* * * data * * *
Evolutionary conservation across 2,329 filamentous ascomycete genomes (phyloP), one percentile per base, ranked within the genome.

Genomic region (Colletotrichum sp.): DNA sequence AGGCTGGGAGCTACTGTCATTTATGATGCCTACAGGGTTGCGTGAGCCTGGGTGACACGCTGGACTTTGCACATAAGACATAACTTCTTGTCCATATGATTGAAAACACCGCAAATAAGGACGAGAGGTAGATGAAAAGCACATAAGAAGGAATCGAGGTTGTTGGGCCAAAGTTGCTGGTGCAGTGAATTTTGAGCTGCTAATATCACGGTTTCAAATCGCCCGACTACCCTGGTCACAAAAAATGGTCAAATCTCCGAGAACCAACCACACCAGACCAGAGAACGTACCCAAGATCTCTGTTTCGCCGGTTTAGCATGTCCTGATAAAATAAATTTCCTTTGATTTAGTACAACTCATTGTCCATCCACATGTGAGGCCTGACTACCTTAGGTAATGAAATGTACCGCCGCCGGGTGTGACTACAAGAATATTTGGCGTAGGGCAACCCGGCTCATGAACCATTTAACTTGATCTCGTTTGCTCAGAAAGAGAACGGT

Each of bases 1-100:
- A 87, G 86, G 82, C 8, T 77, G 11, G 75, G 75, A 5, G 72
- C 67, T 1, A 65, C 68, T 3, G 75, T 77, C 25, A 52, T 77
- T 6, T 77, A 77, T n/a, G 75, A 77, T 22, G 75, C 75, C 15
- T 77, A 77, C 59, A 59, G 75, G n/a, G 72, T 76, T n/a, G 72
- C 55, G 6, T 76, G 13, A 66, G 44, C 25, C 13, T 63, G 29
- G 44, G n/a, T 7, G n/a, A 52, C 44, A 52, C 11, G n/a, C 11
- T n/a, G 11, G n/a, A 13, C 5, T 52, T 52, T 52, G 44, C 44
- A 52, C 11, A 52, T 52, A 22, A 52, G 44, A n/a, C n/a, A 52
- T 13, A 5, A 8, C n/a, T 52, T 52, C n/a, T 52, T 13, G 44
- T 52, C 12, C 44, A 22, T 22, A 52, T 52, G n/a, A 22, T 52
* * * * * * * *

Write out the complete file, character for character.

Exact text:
Evolutionary conservation across 2,329 filamentous ascomycete genomes (phyloP), one percentile per base, ranked within the genome.

Genomic region (Colletotrichum sp.): DNA sequence AGGCTGGGAGCTACTGTCATTTATGATGCCTACAGGGTTGCGTGAGCCTGGGTGACACGCTGGACTTTGCACATAAGACATAACTTCTTGTCCATATGATTGAAAACACCGCAAATAAGGACGAGAGGTAGATGAAAAGCACATAAGAAGGAATCGAGGTTGTTGGGCCAAAGTTGCTGGTGCAGTGAATTTTGAGCTGCTAATATCACGGTTTCAAATCGCCCGACTACCCTGGTCACAAAAAATGGTCAAATCTCCGAGAACCAACCACACCAGACCAGAGAACGTACCCAAGATCTCTGTTTCGCCGGTTTAGCATGTCCTGATAAAATAAATTTCCTTTGATTTAGTACAACTCATTGTCCATCCACATGTGAGGCCTGACTACCTTAGGTAATGAAATGTACCGCCGCCGGGTGTGACTACAAGAATATTTGGCGTAGGGCAACCCGGCTCATGAACCATTTAACTTGATCTCGTTTGCTCAGAAAGAGAACGGT

Each of bases 1-100:
- A 87, G 86, G 82, C 8, T 77, G 11, G 75, G 75, A 5, G 72
- C 67, T 1, A 65, C 68, T 3, G 75, T 77, C 25, A 52, T 77
- T 6, T 77, A 77, T n/a, G 75, A 77, T 22, G 75, C 75, C 15
- T 77, A 77, C 59, A 59, G 75, G n/a, G 72, T 76, T n/a, G 72
- C 55, G 6, T 76, G 13, A 66, G 44, C 25, C 13, T 63, G 29
- G 44, G n/a, T 7, G n/a, A 52, C 44, A 52, C 11, G n/a, C 11
- T n/a, G 11, G n/a, A 13, C 5, T 52, T 52, T 52, G 44, C 44
- A 52, C 11, A 52, T 52, A 22, A 52, G 44, A n/a, C n/a, A 52
- T 13, A 5, A 8, C n/a, T 52, T 52, C n/a, T 52, T 13, G 44
- T 52, C 12, C 44, A 22, T 22, A 52, T 52, G n/a, A 22, T 52